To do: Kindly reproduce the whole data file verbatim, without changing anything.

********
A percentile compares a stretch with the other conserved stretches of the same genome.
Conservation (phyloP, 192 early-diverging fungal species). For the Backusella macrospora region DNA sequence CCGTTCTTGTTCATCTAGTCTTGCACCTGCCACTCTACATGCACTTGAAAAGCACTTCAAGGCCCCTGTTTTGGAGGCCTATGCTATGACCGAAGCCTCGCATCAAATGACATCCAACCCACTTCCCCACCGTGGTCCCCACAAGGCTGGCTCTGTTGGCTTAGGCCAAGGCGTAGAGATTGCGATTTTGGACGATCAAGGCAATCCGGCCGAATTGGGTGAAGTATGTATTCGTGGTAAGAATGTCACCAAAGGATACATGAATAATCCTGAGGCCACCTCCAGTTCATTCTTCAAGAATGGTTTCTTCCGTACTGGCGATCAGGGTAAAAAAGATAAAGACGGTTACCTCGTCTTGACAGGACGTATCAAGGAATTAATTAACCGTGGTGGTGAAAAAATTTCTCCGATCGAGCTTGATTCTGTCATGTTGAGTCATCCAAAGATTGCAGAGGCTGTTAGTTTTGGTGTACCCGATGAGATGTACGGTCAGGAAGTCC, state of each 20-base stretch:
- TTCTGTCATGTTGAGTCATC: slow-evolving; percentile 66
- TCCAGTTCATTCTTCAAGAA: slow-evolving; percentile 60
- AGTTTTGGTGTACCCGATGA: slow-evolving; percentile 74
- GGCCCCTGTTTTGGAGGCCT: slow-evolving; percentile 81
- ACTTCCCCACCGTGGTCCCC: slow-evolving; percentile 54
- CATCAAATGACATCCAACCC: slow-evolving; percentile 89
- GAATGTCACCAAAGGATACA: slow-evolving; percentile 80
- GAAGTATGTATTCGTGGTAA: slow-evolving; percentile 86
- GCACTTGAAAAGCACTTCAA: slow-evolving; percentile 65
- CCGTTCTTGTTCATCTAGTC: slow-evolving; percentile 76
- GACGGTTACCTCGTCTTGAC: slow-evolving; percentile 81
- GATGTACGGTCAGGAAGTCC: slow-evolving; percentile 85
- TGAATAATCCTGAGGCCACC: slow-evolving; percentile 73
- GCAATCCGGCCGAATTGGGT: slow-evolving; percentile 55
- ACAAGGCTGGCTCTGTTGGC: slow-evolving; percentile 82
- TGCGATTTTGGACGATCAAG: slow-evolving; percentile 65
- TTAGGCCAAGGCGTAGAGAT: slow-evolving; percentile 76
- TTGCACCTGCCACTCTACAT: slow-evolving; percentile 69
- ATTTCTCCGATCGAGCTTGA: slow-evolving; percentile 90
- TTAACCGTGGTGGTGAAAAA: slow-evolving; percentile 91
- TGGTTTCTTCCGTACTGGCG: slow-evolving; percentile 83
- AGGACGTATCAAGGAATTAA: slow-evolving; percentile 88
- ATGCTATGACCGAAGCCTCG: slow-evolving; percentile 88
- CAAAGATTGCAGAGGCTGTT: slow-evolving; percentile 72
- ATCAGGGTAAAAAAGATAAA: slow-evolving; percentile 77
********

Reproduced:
A percentile compares a stretch with the other conserved stretches of the same genome.
Conservation (phyloP, 192 early-diverging fungal species). For the Backusella macrospora region DNA sequence CCGTTCTTGTTCATCTAGTCTTGCACCTGCCACTCTACATGCACTTGAAAAGCACTTCAAGGCCCCTGTTTTGGAGGCCTATGCTATGACCGAAGCCTCGCATCAAATGACATCCAACCCACTTCCCCACCGTGGTCCCCACAAGGCTGGCTCTGTTGGCTTAGGCCAAGGCGTAGAGATTGCGATTTTGGACGATCAAGGCAATCCGGCCGAATTGGGTGAAGTATGTATTCGTGGTAAGAATGTCACCAAAGGATACATGAATAATCCTGAGGCCACCTCCAGTTCATTCTTCAAGAATGGTTTCTTCCGTACTGGCGATCAGGGTAAAAAAGATAAAGACGGTTACCTCGTCTTGACAGGACGTATCAAGGAATTAATTAACCGTGGTGGTGAAAAAATTTCTCCGATCGAGCTTGATTCTGTCATGTTGAGTCATCCAAAGATTGCAGAGGCTGTTAGTTTTGGTGTACCCGATGAGATGTACGGTCAGGAAGTCC, state of each 20-base stretch:
- TTCTGTCATGTTGAGTCATC: slow-evolving; percentile 66
- TCCAGTTCATTCTTCAAGAA: slow-evolving; percentile 60
- AGTTTTGGTGTACCCGATGA: slow-evolving; percentile 74
- GGCCCCTGTTTTGGAGGCCT: slow-evolving; percentile 81
- ACTTCCCCACCGTGGTCCCC: slow-evolving; percentile 54
- CATCAAATGACATCCAACCC: slow-evolving; percentile 89
- GAATGTCACCAAAGGATACA: slow-evolving; percentile 80
- GAAGTATGTATTCGTGGTAA: slow-evolving; percentile 86
- GCACTTGAAAAGCACTTCAA: slow-evolving; percentile 65
- CCGTTCTTGTTCATCTAGTC: slow-evolving; percentile 76
- GACGGTTACCTCGTCTTGAC: slow-evolving; percentile 81
- GATGTACGGTCAGGAAGTCC: slow-evolving; percentile 85
- TGAATAATCCTGAGGCCACC: slow-evolving; percentile 73
- GCAATCCGGCCGAATTGGGT: slow-evolving; percentile 55
- ACAAGGCTGGCTCTGTTGGC: slow-evolving; percentile 82
- TGCGATTTTGGACGATCAAG: slow-evolving; percentile 65
- TTAGGCCAAGGCGTAGAGAT: slow-evolving; percentile 76
- TTGCACCTGCCACTCTACAT: slow-evolving; percentile 69
- ATTTCTCCGATCGAGCTTGA: slow-evolving; percentile 90
- TTAACCGTGGTGGTGAAAAA: slow-evolving; percentile 91
- TGGTTTCTTCCGTACTGGCG: slow-evolving; percentile 83
- AGGACGTATCAAGGAATTAA: slow-evolving; percentile 88
- ATGCTATGACCGAAGCCTCG: slow-evolving; percentile 88
- CAAAGATTGCAGAGGCTGTT: slow-evolving; percentile 72
- ATCAGGGTAAAAAAGATAAA: slow-evolving; percentile 77